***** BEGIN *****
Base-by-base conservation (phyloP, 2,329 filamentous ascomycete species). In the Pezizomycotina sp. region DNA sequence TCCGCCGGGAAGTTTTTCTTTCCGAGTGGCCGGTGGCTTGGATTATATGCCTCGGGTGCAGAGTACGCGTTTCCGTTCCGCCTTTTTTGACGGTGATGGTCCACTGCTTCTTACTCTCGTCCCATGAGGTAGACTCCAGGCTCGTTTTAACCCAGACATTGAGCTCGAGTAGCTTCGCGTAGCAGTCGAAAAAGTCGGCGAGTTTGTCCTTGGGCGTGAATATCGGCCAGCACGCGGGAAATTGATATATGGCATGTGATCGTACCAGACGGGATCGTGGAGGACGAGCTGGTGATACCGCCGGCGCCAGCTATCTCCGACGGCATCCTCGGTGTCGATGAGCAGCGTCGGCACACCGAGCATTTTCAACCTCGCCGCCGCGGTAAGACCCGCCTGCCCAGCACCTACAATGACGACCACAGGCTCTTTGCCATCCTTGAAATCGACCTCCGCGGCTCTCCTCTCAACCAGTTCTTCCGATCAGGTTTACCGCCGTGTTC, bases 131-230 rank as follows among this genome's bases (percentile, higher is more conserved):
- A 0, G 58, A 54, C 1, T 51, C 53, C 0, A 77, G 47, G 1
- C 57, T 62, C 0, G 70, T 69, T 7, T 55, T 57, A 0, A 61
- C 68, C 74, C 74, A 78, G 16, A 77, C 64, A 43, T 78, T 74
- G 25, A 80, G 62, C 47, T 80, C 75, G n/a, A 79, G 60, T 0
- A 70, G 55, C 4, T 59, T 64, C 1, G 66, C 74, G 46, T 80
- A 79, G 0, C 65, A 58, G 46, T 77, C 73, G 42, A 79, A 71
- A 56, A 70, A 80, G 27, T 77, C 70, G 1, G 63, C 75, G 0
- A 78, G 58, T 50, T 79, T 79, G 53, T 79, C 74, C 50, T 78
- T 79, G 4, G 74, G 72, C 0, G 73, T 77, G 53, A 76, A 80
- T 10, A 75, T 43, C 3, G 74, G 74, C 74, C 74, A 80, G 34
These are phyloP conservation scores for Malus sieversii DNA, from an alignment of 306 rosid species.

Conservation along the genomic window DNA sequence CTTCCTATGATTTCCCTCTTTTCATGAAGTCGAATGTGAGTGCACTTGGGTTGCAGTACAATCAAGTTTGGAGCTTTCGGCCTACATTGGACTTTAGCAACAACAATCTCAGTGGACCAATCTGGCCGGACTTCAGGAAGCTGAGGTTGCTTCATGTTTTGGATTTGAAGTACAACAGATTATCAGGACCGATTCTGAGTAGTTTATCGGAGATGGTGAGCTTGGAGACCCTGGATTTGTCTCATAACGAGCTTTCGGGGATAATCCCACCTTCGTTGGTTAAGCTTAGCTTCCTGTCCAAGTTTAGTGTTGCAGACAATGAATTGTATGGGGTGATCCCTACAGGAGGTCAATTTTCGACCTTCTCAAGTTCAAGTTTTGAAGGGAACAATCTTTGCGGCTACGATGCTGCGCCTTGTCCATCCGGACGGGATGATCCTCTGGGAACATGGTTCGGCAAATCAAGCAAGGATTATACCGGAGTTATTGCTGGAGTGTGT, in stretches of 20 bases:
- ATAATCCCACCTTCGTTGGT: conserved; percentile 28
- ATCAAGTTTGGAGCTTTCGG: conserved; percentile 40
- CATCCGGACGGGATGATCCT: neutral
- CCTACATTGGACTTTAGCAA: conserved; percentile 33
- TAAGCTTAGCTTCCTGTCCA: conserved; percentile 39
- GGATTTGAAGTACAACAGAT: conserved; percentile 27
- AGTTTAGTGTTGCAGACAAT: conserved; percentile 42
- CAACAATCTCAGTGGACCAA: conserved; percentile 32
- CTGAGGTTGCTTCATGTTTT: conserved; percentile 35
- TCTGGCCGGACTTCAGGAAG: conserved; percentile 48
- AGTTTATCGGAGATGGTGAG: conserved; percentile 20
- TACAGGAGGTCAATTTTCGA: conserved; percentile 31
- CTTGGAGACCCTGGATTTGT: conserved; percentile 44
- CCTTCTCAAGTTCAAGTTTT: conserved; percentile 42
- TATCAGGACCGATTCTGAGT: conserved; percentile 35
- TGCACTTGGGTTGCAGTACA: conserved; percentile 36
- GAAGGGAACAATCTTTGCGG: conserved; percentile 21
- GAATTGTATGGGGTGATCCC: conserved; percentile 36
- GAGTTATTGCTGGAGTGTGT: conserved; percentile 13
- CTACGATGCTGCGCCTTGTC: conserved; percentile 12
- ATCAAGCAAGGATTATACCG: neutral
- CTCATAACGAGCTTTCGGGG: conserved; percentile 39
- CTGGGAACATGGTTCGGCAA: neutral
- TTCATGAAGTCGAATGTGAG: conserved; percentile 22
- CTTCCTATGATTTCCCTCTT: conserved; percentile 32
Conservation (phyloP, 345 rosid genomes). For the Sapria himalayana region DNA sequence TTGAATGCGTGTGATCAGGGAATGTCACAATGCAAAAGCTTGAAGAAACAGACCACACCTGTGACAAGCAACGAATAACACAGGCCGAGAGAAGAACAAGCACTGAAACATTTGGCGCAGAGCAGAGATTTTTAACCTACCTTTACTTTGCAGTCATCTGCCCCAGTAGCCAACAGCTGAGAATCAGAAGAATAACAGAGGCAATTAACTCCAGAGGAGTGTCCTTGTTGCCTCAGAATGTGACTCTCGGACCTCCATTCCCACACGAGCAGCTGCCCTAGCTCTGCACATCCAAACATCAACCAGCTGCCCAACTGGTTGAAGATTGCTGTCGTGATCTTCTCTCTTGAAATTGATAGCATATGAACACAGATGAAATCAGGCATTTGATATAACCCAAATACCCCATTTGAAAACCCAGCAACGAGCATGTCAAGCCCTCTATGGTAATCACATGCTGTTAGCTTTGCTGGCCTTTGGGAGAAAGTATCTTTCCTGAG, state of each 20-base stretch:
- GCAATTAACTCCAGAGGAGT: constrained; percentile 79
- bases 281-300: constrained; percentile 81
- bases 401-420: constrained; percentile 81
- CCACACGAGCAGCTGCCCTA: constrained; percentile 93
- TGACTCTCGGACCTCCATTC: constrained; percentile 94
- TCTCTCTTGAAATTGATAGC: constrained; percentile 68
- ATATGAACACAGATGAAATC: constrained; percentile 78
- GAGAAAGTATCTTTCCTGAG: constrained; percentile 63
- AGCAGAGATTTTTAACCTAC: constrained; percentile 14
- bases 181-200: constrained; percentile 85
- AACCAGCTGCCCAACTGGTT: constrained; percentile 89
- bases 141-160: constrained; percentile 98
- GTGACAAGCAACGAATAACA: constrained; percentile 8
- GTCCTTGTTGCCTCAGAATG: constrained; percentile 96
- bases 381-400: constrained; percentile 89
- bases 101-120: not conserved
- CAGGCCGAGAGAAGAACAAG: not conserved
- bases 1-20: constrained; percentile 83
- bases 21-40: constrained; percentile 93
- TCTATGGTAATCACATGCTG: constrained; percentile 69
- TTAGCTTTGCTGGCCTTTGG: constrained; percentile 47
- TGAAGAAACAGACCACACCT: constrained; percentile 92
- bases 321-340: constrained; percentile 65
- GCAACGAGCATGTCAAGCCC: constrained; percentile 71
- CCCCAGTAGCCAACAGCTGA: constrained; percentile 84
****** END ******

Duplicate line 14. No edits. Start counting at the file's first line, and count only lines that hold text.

- ATAATCCCACCTTCGTTGGT: conserved; percentile 28